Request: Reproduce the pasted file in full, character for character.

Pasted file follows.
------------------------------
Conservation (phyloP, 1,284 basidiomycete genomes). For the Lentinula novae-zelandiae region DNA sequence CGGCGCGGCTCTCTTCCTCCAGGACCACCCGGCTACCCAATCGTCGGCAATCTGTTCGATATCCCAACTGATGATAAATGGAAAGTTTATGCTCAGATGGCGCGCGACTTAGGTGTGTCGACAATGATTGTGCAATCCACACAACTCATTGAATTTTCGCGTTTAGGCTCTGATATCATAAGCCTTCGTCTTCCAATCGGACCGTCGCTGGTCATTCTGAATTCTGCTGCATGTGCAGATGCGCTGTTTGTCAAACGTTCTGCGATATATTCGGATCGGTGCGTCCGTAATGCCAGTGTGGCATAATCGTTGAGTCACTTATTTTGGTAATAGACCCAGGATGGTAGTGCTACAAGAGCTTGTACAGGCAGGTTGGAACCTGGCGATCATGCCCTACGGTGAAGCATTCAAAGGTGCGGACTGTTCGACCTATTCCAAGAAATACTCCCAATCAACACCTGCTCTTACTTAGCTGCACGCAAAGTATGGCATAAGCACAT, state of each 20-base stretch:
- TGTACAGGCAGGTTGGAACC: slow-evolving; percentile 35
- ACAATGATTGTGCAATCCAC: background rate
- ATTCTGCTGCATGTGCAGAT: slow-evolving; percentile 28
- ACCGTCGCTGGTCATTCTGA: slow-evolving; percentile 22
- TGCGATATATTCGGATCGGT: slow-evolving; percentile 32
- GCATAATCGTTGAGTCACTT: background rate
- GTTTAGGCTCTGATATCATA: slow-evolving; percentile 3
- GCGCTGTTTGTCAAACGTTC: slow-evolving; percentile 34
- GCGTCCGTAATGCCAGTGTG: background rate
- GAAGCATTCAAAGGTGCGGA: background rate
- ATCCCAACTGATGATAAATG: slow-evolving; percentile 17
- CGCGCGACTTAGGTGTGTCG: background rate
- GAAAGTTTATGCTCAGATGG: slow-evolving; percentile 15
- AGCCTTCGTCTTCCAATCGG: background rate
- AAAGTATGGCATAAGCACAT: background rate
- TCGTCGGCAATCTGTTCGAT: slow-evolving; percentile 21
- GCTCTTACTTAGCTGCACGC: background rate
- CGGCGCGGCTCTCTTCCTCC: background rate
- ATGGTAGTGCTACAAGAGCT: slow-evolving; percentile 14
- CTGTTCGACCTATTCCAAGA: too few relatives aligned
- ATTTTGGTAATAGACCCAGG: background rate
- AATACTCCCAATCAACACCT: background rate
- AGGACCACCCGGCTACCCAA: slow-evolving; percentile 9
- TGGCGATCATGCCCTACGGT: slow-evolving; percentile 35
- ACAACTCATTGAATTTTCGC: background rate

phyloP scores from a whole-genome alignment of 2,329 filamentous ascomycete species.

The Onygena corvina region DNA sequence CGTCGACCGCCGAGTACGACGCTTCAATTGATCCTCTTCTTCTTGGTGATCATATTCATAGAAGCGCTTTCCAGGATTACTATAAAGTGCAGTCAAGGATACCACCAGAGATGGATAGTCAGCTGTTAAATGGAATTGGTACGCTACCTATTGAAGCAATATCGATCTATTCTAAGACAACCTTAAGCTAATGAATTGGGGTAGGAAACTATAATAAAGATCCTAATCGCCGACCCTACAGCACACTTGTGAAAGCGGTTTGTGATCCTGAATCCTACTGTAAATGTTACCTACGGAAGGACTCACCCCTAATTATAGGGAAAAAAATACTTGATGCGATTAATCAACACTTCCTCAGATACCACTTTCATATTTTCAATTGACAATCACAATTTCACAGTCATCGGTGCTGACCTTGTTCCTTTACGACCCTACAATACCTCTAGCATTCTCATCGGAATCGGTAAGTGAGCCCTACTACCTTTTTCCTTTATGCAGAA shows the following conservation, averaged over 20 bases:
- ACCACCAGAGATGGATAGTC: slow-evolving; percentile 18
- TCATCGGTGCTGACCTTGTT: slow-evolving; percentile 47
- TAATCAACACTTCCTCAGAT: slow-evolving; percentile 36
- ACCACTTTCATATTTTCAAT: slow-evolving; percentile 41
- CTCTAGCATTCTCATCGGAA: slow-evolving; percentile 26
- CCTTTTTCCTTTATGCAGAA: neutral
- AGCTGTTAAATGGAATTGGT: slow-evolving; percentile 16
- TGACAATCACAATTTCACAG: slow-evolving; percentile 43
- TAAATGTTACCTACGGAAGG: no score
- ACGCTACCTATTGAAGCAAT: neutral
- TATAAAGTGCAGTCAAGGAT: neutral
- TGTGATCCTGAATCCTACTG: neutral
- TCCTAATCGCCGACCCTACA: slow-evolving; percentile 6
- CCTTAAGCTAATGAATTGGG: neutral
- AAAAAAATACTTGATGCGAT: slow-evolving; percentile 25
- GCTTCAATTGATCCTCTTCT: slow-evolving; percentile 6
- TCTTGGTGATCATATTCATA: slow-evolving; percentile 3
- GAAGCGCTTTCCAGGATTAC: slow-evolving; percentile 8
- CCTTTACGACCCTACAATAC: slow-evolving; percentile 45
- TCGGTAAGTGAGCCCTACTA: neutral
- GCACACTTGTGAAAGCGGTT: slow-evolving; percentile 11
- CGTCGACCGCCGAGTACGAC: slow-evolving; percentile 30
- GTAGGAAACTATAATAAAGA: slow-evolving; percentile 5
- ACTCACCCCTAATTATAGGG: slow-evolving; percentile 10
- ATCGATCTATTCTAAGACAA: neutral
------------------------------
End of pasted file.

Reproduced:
Conservation (phyloP, 1,284 basidiomycete genomes). For the Lentinula novae-zelandiae region DNA sequence CGGCGCGGCTCTCTTCCTCCAGGACCACCCGGCTACCCAATCGTCGGCAATCTGTTCGATATCCCAACTGATGATAAATGGAAAGTTTATGCTCAGATGGCGCGCGACTTAGGTGTGTCGACAATGATTGTGCAATCCACACAACTCATTGAATTTTCGCGTTTAGGCTCTGATATCATAAGCCTTCGTCTTCCAATCGGACCGTCGCTGGTCATTCTGAATTCTGCTGCATGTGCAGATGCGCTGTTTGTCAAACGTTCTGCGATATATTCGGATCGGTGCGTCCGTAATGCCAGTGTGGCATAATCGTTGAGTCACTTATTTTGGTAATAGACCCAGGATGGTAGTGCTACAAGAGCTTGTACAGGCAGGTTGGAACCTGGCGATCATGCCCTACGGTGAAGCATTCAAAGGTGCGGACTGTTCGACCTATTCCAAGAAATACTCCCAATCAACACCTGCTCTTACTTAGCTGCACGCAAAGTATGGCATAAGCACAT, state of each 20-base stretch:
- TGTACAGGCAGGTTGGAACC: slow-evolving; percentile 35
- ACAATGATTGTGCAATCCAC: background rate
- ATTCTGCTGCATGTGCAGAT: slow-evolving; percentile 28
- ACCGTCGCTGGTCATTCTGA: slow-evolving; percentile 22
- TGCGATATATTCGGATCGGT: slow-evolving; percentile 32
- GCATAATCGTTGAGTCACTT: background rate
- GTTTAGGCTCTGATATCATA: slow-evolving; percentile 3
- GCGCTGTTTGTCAAACGTTC: slow-evolving; percentile 34
- GCGTCCGTAATGCCAGTGTG: background rate
- GAAGCATTCAAAGGTGCGGA: background rate
- ATCCCAACTGATGATAAATG: slow-evolving; percentile 17
- CGCGCGACTTAGGTGTGTCG: background rate
- GAAAGTTTATGCTCAGATGG: slow-evolving; percentile 15
- AGCCTTCGTCTTCCAATCGG: background rate
- AAAGTATGGCATAAGCACAT: background rate
- TCGTCGGCAATCTGTTCGAT: slow-evolving; percentile 21
- GCTCTTACTTAGCTGCACGC: background rate
- CGGCGCGGCTCTCTTCCTCC: background rate
- ATGGTAGTGCTACAAGAGCT: slow-evolving; percentile 14
- CTGTTCGACCTATTCCAAGA: too few relatives aligned
- ATTTTGGTAATAGACCCAGG: background rate
- AATACTCCCAATCAACACCT: background rate
- AGGACCACCCGGCTACCCAA: slow-evolving; percentile 9
- TGGCGATCATGCCCTACGGT: slow-evolving; percentile 35
- ACAACTCATTGAATTTTCGC: background rate

phyloP scores from a whole-genome alignment of 2,329 filamentous ascomycete species.

The Onygena corvina region DNA sequence CGTCGACCGCCGAGTACGACGCTTCAATTGATCCTCTTCTTCTTGGTGATCATATTCATAGAAGCGCTTTCCAGGATTACTATAAAGTGCAGTCAAGGATACCACCAGAGATGGATAGTCAGCTGTTAAATGGAATTGGTACGCTACCTATTGAAGCAATATCGATCTATTCTAAGACAACCTTAAGCTAATGAATTGGGGTAGGAAACTATAATAAAGATCCTAATCGCCGACCCTACAGCACACTTGTGAAAGCGGTTTGTGATCCTGAATCCTACTGTAAATGTTACCTACGGAAGGACTCACCCCTAATTATAGGGAAAAAAATACTTGATGCGATTAATCAACACTTCCTCAGATACCACTTTCATATTTTCAATTGACAATCACAATTTCACAGTCATCGGTGCTGACCTTGTTCCTTTACGACCCTACAATACCTCTAGCATTCTCATCGGAATCGGTAAGTGAGCCCTACTACCTTTTTCCTTTATGCAGAA shows the following conservation, averaged over 20 bases:
- ACCACCAGAGATGGATAGTC: slow-evolving; percentile 18
- TCATCGGTGCTGACCTTGTT: slow-evolving; percentile 47
- TAATCAACACTTCCTCAGAT: slow-evolving; percentile 36
- ACCACTTTCATATTTTCAAT: slow-evolving; percentile 41
- CTCTAGCATTCTCATCGGAA: slow-evolving; percentile 26
- CCTTTTTCCTTTATGCAGAA: neutral
- AGCTGTTAAATGGAATTGGT: slow-evolving; percentile 16
- TGACAATCACAATTTCACAG: slow-evolving; percentile 43
- TAAATGTTACCTACGGAAGG: no score
- ACGCTACCTATTGAAGCAAT: neutral
- TATAAAGTGCAGTCAAGGAT: neutral
- TGTGATCCTGAATCCTACTG: neutral
- TCCTAATCGCCGACCCTACA: slow-evolving; percentile 6
- CCTTAAGCTAATGAATTGGG: neutral
- AAAAAAATACTTGATGCGAT: slow-evolving; percentile 25
- GCTTCAATTGATCCTCTTCT: slow-evolving; percentile 6
- TCTTGGTGATCATATTCATA: slow-evolving; percentile 3
- GAAGCGCTTTCCAGGATTAC: slow-evolving; percentile 8
- CCTTTACGACCCTACAATAC: slow-evolving; percentile 45
- TCGGTAAGTGAGCCCTACTA: neutral
- GCACACTTGTGAAAGCGGTT: slow-evolving; percentile 11
- CGTCGACCGCCGAGTACGAC: slow-evolving; percentile 30
- GTAGGAAACTATAATAAAGA: slow-evolving; percentile 5
- ACTCACCCCTAATTATAGGG: slow-evolving; percentile 10
- ATCGATCTATTCTAAGACAA: neutral